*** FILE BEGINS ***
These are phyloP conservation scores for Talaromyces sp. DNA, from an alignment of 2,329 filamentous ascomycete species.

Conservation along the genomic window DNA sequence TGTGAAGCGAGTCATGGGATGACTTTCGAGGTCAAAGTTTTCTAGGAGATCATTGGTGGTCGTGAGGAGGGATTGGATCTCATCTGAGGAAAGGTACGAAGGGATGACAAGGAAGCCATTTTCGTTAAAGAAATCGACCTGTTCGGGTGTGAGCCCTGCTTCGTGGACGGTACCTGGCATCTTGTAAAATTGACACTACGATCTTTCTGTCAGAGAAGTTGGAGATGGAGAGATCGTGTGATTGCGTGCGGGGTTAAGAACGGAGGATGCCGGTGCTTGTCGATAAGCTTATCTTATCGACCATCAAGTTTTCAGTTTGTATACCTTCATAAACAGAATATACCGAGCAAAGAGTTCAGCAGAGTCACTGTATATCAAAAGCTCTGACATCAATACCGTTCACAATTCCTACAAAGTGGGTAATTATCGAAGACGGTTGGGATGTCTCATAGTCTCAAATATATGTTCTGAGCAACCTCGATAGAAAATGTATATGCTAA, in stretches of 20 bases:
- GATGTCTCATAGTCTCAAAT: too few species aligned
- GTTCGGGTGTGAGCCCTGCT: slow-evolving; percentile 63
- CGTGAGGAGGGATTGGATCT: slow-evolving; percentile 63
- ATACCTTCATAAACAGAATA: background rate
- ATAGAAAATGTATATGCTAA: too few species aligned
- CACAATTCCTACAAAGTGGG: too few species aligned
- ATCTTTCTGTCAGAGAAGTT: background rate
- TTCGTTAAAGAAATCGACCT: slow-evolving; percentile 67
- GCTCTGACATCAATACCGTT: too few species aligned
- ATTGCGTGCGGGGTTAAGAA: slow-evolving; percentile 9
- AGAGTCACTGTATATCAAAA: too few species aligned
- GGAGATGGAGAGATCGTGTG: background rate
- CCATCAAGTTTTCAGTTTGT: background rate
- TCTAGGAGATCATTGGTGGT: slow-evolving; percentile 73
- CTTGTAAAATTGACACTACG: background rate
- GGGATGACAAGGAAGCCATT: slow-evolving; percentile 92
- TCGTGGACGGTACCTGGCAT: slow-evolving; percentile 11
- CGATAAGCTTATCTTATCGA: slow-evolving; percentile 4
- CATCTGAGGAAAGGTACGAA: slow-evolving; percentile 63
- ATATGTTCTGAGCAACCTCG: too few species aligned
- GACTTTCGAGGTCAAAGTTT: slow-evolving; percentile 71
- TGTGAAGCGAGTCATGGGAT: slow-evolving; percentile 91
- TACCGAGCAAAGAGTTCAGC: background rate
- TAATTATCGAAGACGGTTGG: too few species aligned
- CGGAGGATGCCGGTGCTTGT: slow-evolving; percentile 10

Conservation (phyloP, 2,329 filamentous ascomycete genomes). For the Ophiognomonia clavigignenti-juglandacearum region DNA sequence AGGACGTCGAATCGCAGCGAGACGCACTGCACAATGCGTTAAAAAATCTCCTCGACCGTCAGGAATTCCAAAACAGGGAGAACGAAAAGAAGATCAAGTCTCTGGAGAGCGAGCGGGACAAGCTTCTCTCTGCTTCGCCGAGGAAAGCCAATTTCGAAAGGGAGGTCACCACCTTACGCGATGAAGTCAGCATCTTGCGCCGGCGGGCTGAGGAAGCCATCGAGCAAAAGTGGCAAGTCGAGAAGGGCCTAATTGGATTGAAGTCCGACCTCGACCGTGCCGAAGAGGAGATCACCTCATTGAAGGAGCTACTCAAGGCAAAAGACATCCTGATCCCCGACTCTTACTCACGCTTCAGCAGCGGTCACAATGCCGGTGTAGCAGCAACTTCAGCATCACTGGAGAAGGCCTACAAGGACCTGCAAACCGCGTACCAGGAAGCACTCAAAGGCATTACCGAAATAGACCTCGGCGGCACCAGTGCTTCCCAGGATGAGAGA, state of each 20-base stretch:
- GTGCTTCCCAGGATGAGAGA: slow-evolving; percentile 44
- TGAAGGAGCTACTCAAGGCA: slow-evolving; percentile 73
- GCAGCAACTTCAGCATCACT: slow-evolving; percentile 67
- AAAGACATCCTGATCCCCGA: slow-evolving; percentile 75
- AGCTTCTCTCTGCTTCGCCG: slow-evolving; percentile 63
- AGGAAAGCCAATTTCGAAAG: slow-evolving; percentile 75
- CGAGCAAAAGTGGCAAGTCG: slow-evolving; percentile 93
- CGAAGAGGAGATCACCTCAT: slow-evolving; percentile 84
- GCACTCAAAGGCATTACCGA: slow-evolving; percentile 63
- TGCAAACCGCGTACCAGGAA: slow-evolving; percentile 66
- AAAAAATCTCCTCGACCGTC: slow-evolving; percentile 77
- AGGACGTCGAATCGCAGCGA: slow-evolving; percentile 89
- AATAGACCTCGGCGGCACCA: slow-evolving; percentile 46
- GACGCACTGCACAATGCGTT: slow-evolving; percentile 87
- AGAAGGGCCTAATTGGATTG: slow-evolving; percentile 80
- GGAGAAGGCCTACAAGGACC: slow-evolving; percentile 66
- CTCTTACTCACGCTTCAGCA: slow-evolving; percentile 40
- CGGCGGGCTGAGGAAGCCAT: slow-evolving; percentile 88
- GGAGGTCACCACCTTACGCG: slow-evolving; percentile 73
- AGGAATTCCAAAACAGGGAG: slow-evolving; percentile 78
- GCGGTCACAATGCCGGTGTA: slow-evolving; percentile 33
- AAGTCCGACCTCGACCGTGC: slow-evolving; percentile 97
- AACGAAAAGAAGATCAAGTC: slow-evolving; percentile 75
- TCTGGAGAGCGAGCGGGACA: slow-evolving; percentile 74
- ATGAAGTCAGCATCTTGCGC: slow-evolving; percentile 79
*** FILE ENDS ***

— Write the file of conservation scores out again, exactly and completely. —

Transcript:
These are phyloP conservation scores for Talaromyces sp. DNA, from an alignment of 2,329 filamentous ascomycete species.

Conservation along the genomic window DNA sequence TGTGAAGCGAGTCATGGGATGACTTTCGAGGTCAAAGTTTTCTAGGAGATCATTGGTGGTCGTGAGGAGGGATTGGATCTCATCTGAGGAAAGGTACGAAGGGATGACAAGGAAGCCATTTTCGTTAAAGAAATCGACCTGTTCGGGTGTGAGCCCTGCTTCGTGGACGGTACCTGGCATCTTGTAAAATTGACACTACGATCTTTCTGTCAGAGAAGTTGGAGATGGAGAGATCGTGTGATTGCGTGCGGGGTTAAGAACGGAGGATGCCGGTGCTTGTCGATAAGCTTATCTTATCGACCATCAAGTTTTCAGTTTGTATACCTTCATAAACAGAATATACCGAGCAAAGAGTTCAGCAGAGTCACTGTATATCAAAAGCTCTGACATCAATACCGTTCACAATTCCTACAAAGTGGGTAATTATCGAAGACGGTTGGGATGTCTCATAGTCTCAAATATATGTTCTGAGCAACCTCGATAGAAAATGTATATGCTAA, in stretches of 20 bases:
- GATGTCTCATAGTCTCAAAT: too few species aligned
- GTTCGGGTGTGAGCCCTGCT: slow-evolving; percentile 63
- CGTGAGGAGGGATTGGATCT: slow-evolving; percentile 63
- ATACCTTCATAAACAGAATA: background rate
- ATAGAAAATGTATATGCTAA: too few species aligned
- CACAATTCCTACAAAGTGGG: too few species aligned
- ATCTTTCTGTCAGAGAAGTT: background rate
- TTCGTTAAAGAAATCGACCT: slow-evolving; percentile 67
- GCTCTGACATCAATACCGTT: too few species aligned
- ATTGCGTGCGGGGTTAAGAA: slow-evolving; percentile 9
- AGAGTCACTGTATATCAAAA: too few species aligned
- GGAGATGGAGAGATCGTGTG: background rate
- CCATCAAGTTTTCAGTTTGT: background rate
- TCTAGGAGATCATTGGTGGT: slow-evolving; percentile 73
- CTTGTAAAATTGACACTACG: background rate
- GGGATGACAAGGAAGCCATT: slow-evolving; percentile 92
- TCGTGGACGGTACCTGGCAT: slow-evolving; percentile 11
- CGATAAGCTTATCTTATCGA: slow-evolving; percentile 4
- CATCTGAGGAAAGGTACGAA: slow-evolving; percentile 63
- ATATGTTCTGAGCAACCTCG: too few species aligned
- GACTTTCGAGGTCAAAGTTT: slow-evolving; percentile 71
- TGTGAAGCGAGTCATGGGAT: slow-evolving; percentile 91
- TACCGAGCAAAGAGTTCAGC: background rate
- TAATTATCGAAGACGGTTGG: too few species aligned
- CGGAGGATGCCGGTGCTTGT: slow-evolving; percentile 10

Conservation (phyloP, 2,329 filamentous ascomycete genomes). For the Ophiognomonia clavigignenti-juglandacearum region DNA sequence AGGACGTCGAATCGCAGCGAGACGCACTGCACAATGCGTTAAAAAATCTCCTCGACCGTCAGGAATTCCAAAACAGGGAGAACGAAAAGAAGATCAAGTCTCTGGAGAGCGAGCGGGACAAGCTTCTCTCTGCTTCGCCGAGGAAAGCCAATTTCGAAAGGGAGGTCACCACCTTACGCGATGAAGTCAGCATCTTGCGCCGGCGGGCTGAGGAAGCCATCGAGCAAAAGTGGCAAGTCGAGAAGGGCCTAATTGGATTGAAGTCCGACCTCGACCGTGCCGAAGAGGAGATCACCTCATTGAAGGAGCTACTCAAGGCAAAAGACATCCTGATCCCCGACTCTTACTCACGCTTCAGCAGCGGTCACAATGCCGGTGTAGCAGCAACTTCAGCATCACTGGAGAAGGCCTACAAGGACCTGCAAACCGCGTACCAGGAAGCACTCAAAGGCATTACCGAAATAGACCTCGGCGGCACCAGTGCTTCCCAGGATGAGAGA, state of each 20-base stretch:
- GTGCTTCCCAGGATGAGAGA: slow-evolving; percentile 44
- TGAAGGAGCTACTCAAGGCA: slow-evolving; percentile 73
- GCAGCAACTTCAGCATCACT: slow-evolving; percentile 67
- AAAGACATCCTGATCCCCGA: slow-evolving; percentile 75
- AGCTTCTCTCTGCTTCGCCG: slow-evolving; percentile 63
- AGGAAAGCCAATTTCGAAAG: slow-evolving; percentile 75
- CGAGCAAAAGTGGCAAGTCG: slow-evolving; percentile 93
- CGAAGAGGAGATCACCTCAT: slow-evolving; percentile 84
- GCACTCAAAGGCATTACCGA: slow-evolving; percentile 63
- TGCAAACCGCGTACCAGGAA: slow-evolving; percentile 66
- AAAAAATCTCCTCGACCGTC: slow-evolving; percentile 77
- AGGACGTCGAATCGCAGCGA: slow-evolving; percentile 89
- AATAGACCTCGGCGGCACCA: slow-evolving; percentile 46
- GACGCACTGCACAATGCGTT: slow-evolving; percentile 87
- AGAAGGGCCTAATTGGATTG: slow-evolving; percentile 80
- GGAGAAGGCCTACAAGGACC: slow-evolving; percentile 66
- CTCTTACTCACGCTTCAGCA: slow-evolving; percentile 40
- CGGCGGGCTGAGGAAGCCAT: slow-evolving; percentile 88
- GGAGGTCACCACCTTACGCG: slow-evolving; percentile 73
- AGGAATTCCAAAACAGGGAG: slow-evolving; percentile 78
- GCGGTCACAATGCCGGTGTA: slow-evolving; percentile 33
- AAGTCCGACCTCGACCGTGC: slow-evolving; percentile 97
- AACGAAAAGAAGATCAAGTC: slow-evolving; percentile 75
- TCTGGAGAGCGAGCGGGACA: slow-evolving; percentile 74
- ATGAAGTCAGCATCTTGCGC: slow-evolving; percentile 79